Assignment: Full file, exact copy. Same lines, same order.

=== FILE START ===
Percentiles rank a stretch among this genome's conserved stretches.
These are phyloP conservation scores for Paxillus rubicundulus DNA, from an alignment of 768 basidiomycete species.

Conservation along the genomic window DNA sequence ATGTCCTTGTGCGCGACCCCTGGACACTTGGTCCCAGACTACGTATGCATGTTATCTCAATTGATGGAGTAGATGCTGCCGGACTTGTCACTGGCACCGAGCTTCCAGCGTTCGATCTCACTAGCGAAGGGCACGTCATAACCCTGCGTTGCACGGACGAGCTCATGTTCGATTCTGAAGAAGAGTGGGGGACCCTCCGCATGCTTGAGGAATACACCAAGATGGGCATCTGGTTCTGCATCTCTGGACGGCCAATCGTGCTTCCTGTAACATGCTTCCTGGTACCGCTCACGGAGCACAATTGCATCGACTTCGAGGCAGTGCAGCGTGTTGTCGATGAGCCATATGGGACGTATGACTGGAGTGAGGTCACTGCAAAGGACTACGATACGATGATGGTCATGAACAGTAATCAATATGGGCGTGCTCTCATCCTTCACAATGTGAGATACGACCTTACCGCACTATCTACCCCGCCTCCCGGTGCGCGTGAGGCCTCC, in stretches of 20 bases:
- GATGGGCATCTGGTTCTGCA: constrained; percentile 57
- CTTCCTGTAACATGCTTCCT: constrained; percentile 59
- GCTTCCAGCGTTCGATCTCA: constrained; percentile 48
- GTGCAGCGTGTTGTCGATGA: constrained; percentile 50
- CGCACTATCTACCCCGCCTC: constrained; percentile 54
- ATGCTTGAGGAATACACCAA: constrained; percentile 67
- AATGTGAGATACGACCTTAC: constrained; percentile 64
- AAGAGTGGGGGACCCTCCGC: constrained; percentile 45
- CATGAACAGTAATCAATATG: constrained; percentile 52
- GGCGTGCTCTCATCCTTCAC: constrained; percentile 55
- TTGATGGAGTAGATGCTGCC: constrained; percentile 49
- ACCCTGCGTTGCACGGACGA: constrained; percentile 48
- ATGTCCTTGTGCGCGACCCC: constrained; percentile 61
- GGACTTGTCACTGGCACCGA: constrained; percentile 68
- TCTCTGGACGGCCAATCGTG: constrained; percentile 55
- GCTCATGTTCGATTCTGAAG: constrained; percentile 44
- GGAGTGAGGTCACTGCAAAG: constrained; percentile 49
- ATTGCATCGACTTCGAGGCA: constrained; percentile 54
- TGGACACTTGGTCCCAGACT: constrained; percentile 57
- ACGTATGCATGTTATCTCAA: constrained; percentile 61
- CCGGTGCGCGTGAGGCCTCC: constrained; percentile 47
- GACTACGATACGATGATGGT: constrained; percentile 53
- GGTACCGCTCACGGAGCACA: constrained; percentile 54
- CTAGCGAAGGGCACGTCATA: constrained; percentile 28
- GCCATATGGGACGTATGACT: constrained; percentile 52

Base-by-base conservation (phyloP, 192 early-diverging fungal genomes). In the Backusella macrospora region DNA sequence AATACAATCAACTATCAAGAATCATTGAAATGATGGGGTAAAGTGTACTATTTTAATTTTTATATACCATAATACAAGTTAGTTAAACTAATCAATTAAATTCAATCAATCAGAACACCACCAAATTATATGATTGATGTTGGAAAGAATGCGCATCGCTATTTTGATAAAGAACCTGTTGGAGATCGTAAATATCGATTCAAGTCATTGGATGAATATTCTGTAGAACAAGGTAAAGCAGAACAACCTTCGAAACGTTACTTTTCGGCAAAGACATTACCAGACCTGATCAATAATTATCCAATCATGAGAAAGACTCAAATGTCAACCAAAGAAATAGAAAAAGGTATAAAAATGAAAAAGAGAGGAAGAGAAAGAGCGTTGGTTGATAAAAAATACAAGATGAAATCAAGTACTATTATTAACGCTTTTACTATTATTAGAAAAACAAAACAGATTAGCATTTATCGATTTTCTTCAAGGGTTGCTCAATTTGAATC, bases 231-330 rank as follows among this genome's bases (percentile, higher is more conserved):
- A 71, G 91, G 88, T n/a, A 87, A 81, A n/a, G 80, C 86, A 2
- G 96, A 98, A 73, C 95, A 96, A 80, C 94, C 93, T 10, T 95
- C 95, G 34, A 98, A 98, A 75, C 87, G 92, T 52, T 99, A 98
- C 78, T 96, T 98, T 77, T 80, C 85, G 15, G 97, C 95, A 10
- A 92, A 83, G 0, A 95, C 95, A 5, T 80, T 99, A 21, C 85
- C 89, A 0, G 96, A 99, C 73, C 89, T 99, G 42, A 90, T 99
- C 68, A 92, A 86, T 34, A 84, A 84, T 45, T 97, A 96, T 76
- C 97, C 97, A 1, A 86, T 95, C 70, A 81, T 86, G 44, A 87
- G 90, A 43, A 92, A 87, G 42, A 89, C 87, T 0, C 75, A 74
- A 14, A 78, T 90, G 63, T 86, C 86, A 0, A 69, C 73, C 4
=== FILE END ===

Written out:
Percentiles rank a stretch among this genome's conserved stretches.
These are phyloP conservation scores for Paxillus rubicundulus DNA, from an alignment of 768 basidiomycete species.

Conservation along the genomic window DNA sequence ATGTCCTTGTGCGCGACCCCTGGACACTTGGTCCCAGACTACGTATGCATGTTATCTCAATTGATGGAGTAGATGCTGCCGGACTTGTCACTGGCACCGAGCTTCCAGCGTTCGATCTCACTAGCGAAGGGCACGTCATAACCCTGCGTTGCACGGACGAGCTCATGTTCGATTCTGAAGAAGAGTGGGGGACCCTCCGCATGCTTGAGGAATACACCAAGATGGGCATCTGGTTCTGCATCTCTGGACGGCCAATCGTGCTTCCTGTAACATGCTTCCTGGTACCGCTCACGGAGCACAATTGCATCGACTTCGAGGCAGTGCAGCGTGTTGTCGATGAGCCATATGGGACGTATGACTGGAGTGAGGTCACTGCAAAGGACTACGATACGATGATGGTCATGAACAGTAATCAATATGGGCGTGCTCTCATCCTTCACAATGTGAGATACGACCTTACCGCACTATCTACCCCGCCTCCCGGTGCGCGTGAGGCCTCC, in stretches of 20 bases:
- GATGGGCATCTGGTTCTGCA: constrained; percentile 57
- CTTCCTGTAACATGCTTCCT: constrained; percentile 59
- GCTTCCAGCGTTCGATCTCA: constrained; percentile 48
- GTGCAGCGTGTTGTCGATGA: constrained; percentile 50
- CGCACTATCTACCCCGCCTC: constrained; percentile 54
- ATGCTTGAGGAATACACCAA: constrained; percentile 67
- AATGTGAGATACGACCTTAC: constrained; percentile 64
- AAGAGTGGGGGACCCTCCGC: constrained; percentile 45
- CATGAACAGTAATCAATATG: constrained; percentile 52
- GGCGTGCTCTCATCCTTCAC: constrained; percentile 55
- TTGATGGAGTAGATGCTGCC: constrained; percentile 49
- ACCCTGCGTTGCACGGACGA: constrained; percentile 48
- ATGTCCTTGTGCGCGACCCC: constrained; percentile 61
- GGACTTGTCACTGGCACCGA: constrained; percentile 68
- TCTCTGGACGGCCAATCGTG: constrained; percentile 55
- GCTCATGTTCGATTCTGAAG: constrained; percentile 44
- GGAGTGAGGTCACTGCAAAG: constrained; percentile 49
- ATTGCATCGACTTCGAGGCA: constrained; percentile 54
- TGGACACTTGGTCCCAGACT: constrained; percentile 57
- ACGTATGCATGTTATCTCAA: constrained; percentile 61
- CCGGTGCGCGTGAGGCCTCC: constrained; percentile 47
- GACTACGATACGATGATGGT: constrained; percentile 53
- GGTACCGCTCACGGAGCACA: constrained; percentile 54
- CTAGCGAAGGGCACGTCATA: constrained; percentile 28
- GCCATATGGGACGTATGACT: constrained; percentile 52

Base-by-base conservation (phyloP, 192 early-diverging fungal genomes). In the Backusella macrospora region DNA sequence AATACAATCAACTATCAAGAATCATTGAAATGATGGGGTAAAGTGTACTATTTTAATTTTTATATACCATAATACAAGTTAGTTAAACTAATCAATTAAATTCAATCAATCAGAACACCACCAAATTATATGATTGATGTTGGAAAGAATGCGCATCGCTATTTTGATAAAGAACCTGTTGGAGATCGTAAATATCGATTCAAGTCATTGGATGAATATTCTGTAGAACAAGGTAAAGCAGAACAACCTTCGAAACGTTACTTTTCGGCAAAGACATTACCAGACCTGATCAATAATTATCCAATCATGAGAAAGACTCAAATGTCAACCAAAGAAATAGAAAAAGGTATAAAAATGAAAAAGAGAGGAAGAGAAAGAGCGTTGGTTGATAAAAAATACAAGATGAAATCAAGTACTATTATTAACGCTTTTACTATTATTAGAAAAACAAAACAGATTAGCATTTATCGATTTTCTTCAAGGGTTGCTCAATTTGAATC, bases 231-330 rank as follows among this genome's bases (percentile, higher is more conserved):
- A 71, G 91, G 88, T n/a, A 87, A 81, A n/a, G 80, C 86, A 2
- G 96, A 98, A 73, C 95, A 96, A 80, C 94, C 93, T 10, T 95
- C 95, G 34, A 98, A 98, A 75, C 87, G 92, T 52, T 99, A 98
- C 78, T 96, T 98, T 77, T 80, C 85, G 15, G 97, C 95, A 10
- A 92, A 83, G 0, A 95, C 95, A 5, T 80, T 99, A 21, C 85
- C 89, A 0, G 96, A 99, C 73, C 89, T 99, G 42, A 90, T 99
- C 68, A 92, A 86, T 34, A 84, A 84, T 45, T 97, A 96, T 76
- C 97, C 97, A 1, A 86, T 95, C 70, A 81, T 86, G 44, A 87
- G 90, A 43, A 92, A 87, G 42, A 89, C 87, T 0, C 75, A 74
- A 14, A 78, T 90, G 63, T 86, C 86, A 0, A 69, C 73, C 4